Company: cnbc, Activity: cnbc, Date: 2019-05-08  Authors: kate fazzini, hill street studios llc, digitalvision, getty images
Keywords: news, cnbc, companies, attack, malware, wolters, information, speak, accounting, quiet, firm, panic, causing, service, kluwer, accountant, including, hit, giant


Wolters Kluwer accounting giant hit by malware, causing 'quiet panic'

The attack started around 8am Eastern Time on Monday. Queen said she could not yet release information on the specific type of attack against the company. But the incident is reminiscent of the NotPetya ransomware attacks of 2017, which spread quickly throughout firms, knocking out services including voice and email, and rendering huge databases of documents inaccessible.

After the attack, Wolters Kluwer to many of its systems offline, including “communications systems,” to prevent the malware from spreading further. This made it difficult for accountants and IT staff to reach the company for information about the incident.

“It really gave us the opportunity to investigate the problem safely,” Queen explained. “It takes time to gather information, and we are informing our customers and employees about the situation, updating them as best we can.”

One accountant in the Southeast said his investment firm uses to store client tax returns, working papers and other important information. He asked to speak to CNBC on background because he is not authorized by his employer to speak to media.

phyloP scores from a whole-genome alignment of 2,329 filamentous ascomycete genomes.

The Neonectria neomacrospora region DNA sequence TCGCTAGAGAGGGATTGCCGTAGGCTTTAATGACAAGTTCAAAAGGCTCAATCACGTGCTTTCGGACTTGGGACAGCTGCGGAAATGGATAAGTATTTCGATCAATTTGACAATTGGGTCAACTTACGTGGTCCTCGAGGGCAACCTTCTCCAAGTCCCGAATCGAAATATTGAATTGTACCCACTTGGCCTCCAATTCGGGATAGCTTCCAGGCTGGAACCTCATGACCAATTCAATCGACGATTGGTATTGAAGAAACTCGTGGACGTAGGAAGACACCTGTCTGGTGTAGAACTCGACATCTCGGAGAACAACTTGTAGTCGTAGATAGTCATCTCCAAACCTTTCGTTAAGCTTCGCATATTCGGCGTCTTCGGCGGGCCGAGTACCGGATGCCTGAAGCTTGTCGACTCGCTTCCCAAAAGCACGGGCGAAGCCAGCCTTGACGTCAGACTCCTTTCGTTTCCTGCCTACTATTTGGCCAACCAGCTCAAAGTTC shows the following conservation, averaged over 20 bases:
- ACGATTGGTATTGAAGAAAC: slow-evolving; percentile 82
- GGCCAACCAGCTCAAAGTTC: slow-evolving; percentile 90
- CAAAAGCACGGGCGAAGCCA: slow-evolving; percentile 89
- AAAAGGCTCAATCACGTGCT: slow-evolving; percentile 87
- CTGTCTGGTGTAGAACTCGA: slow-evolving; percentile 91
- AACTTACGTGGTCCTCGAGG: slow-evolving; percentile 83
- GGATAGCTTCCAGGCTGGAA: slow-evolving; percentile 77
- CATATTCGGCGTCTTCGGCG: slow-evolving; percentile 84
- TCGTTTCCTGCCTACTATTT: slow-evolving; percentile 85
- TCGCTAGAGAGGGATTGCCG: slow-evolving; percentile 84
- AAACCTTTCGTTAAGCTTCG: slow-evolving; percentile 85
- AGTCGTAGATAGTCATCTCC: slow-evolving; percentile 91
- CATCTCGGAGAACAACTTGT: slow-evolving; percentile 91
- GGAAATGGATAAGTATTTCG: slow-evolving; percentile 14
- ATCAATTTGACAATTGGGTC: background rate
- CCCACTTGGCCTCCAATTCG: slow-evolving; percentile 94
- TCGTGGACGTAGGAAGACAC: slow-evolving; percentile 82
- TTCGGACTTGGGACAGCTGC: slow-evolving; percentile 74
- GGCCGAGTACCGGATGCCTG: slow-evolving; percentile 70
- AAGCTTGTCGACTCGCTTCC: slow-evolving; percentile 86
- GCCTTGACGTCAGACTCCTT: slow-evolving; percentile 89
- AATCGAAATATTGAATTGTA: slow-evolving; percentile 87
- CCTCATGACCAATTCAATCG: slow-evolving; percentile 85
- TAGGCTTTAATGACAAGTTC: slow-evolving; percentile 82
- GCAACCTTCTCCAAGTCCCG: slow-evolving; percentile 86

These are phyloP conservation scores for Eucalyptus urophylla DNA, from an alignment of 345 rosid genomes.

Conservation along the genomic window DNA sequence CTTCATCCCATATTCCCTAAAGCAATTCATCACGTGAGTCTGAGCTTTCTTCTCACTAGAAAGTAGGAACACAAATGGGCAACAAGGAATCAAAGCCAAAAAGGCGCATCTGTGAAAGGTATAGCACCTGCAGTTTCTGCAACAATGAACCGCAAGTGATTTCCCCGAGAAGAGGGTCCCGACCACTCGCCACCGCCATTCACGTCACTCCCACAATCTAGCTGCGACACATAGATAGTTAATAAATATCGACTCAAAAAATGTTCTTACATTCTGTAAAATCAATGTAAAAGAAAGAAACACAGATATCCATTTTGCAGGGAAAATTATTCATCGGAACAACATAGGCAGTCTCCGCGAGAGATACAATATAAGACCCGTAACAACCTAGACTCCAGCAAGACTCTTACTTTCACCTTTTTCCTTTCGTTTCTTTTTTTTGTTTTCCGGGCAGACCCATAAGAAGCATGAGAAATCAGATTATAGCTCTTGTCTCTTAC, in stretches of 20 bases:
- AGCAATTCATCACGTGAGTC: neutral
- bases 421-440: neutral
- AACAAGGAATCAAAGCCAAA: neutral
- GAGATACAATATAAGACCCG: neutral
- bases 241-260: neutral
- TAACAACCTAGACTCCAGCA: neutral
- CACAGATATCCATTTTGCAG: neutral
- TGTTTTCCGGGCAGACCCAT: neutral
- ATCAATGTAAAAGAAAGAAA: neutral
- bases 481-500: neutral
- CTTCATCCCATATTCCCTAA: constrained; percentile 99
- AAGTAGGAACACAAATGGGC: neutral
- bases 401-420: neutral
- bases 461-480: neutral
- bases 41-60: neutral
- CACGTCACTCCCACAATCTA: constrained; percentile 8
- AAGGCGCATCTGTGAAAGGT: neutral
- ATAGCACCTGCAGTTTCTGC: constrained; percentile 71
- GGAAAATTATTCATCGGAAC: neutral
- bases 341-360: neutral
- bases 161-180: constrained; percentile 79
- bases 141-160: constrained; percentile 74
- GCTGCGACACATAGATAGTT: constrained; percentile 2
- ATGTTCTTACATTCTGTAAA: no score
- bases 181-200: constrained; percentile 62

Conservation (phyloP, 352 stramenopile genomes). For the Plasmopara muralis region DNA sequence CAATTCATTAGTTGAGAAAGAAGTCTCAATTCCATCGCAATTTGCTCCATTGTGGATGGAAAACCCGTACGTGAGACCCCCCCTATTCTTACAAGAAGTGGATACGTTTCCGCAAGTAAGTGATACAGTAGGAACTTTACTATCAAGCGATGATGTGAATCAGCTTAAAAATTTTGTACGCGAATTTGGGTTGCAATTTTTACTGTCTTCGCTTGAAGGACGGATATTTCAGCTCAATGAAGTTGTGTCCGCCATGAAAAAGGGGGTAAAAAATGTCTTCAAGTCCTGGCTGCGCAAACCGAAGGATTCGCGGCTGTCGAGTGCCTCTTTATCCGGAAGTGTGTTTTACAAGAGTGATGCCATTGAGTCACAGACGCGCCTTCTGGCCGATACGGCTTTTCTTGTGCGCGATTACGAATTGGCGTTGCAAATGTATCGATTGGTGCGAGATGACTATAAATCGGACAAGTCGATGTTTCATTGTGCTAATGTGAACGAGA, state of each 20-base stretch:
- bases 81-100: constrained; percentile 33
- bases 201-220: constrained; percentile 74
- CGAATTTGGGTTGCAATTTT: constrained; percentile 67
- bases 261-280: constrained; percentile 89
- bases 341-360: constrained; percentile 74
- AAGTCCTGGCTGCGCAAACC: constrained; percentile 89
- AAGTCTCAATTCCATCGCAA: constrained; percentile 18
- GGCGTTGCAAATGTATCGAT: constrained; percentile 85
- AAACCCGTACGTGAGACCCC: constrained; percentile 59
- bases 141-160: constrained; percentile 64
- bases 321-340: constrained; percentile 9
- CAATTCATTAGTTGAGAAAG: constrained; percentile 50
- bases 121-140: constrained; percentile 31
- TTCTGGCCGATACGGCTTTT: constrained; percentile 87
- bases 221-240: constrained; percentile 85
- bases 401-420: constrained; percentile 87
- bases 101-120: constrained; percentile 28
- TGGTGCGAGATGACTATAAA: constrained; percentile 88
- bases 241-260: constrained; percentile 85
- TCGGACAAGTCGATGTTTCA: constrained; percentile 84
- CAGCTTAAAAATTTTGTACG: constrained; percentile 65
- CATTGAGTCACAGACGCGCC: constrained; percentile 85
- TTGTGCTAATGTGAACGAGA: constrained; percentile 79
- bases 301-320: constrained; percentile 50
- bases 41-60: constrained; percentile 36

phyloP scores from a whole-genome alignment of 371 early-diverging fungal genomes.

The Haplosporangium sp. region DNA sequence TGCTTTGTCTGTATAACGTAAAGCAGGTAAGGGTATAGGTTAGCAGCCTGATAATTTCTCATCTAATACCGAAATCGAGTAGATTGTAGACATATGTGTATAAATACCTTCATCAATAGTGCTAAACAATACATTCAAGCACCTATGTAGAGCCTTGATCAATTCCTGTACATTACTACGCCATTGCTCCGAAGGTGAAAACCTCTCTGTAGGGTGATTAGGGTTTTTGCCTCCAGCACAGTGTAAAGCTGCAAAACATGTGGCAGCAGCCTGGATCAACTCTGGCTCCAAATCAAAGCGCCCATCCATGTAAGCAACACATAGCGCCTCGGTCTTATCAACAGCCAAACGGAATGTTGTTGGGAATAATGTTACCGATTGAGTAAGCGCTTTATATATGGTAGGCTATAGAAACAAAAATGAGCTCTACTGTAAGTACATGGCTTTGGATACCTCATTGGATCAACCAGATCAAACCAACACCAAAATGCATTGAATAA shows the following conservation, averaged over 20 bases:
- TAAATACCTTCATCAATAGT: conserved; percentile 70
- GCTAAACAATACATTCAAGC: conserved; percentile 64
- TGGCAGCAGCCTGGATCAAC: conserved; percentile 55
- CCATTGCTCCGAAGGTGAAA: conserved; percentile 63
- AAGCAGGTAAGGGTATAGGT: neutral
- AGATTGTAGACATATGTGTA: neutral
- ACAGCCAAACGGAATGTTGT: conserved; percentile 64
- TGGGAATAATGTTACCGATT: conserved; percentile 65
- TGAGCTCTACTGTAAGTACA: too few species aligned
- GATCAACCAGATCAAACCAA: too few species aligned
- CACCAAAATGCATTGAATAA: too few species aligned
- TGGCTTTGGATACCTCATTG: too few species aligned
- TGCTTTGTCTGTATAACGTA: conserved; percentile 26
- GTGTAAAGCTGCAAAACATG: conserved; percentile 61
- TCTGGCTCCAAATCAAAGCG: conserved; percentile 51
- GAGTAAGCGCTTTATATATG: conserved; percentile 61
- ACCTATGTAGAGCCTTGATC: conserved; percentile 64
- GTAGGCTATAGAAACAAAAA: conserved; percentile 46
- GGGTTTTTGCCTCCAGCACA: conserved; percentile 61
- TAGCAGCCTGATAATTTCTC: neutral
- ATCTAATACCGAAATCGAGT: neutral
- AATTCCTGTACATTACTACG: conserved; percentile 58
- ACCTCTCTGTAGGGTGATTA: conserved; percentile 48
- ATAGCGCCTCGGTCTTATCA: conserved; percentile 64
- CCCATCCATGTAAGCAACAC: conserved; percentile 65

The accountant said he was still unable to access documents stored in Wolters Kluwer cloud servers as of 2:20 p.m. ET Wednesday, and that his firm was unable to get much information from the company because of the downed communications channels, including customer service numbers he said his firm typically uses.

“Since Tuesday, it was the same thing, no new information,” he said.

On Wednesday afternoon, Wolters Kluwer provided the accountant’s firm with a back-up customer service number. When called, the new technical support number yielded a message saying “we do not have a specific timeline for when we expect to have service fully restored.”

A cybersecurity professional at one Big Four accounting firm said she had received reassurances from Wolters Kluwer that account information had not been accessed. But she also said her firm took additional precautions to “limit any possible exposure” to the malware attack through the accounting giant’s technology connections to the software company.

“We’re, of course, watching it closely and having our own people look at the problem,” she said. The cybersecurity professional asked to remain anonymous because she is not authorized to speak to media.

The accountant from the Midwest-based accounting firm said that data loss was his “primary concern.” But he said he’d only received one call from a client asking about data.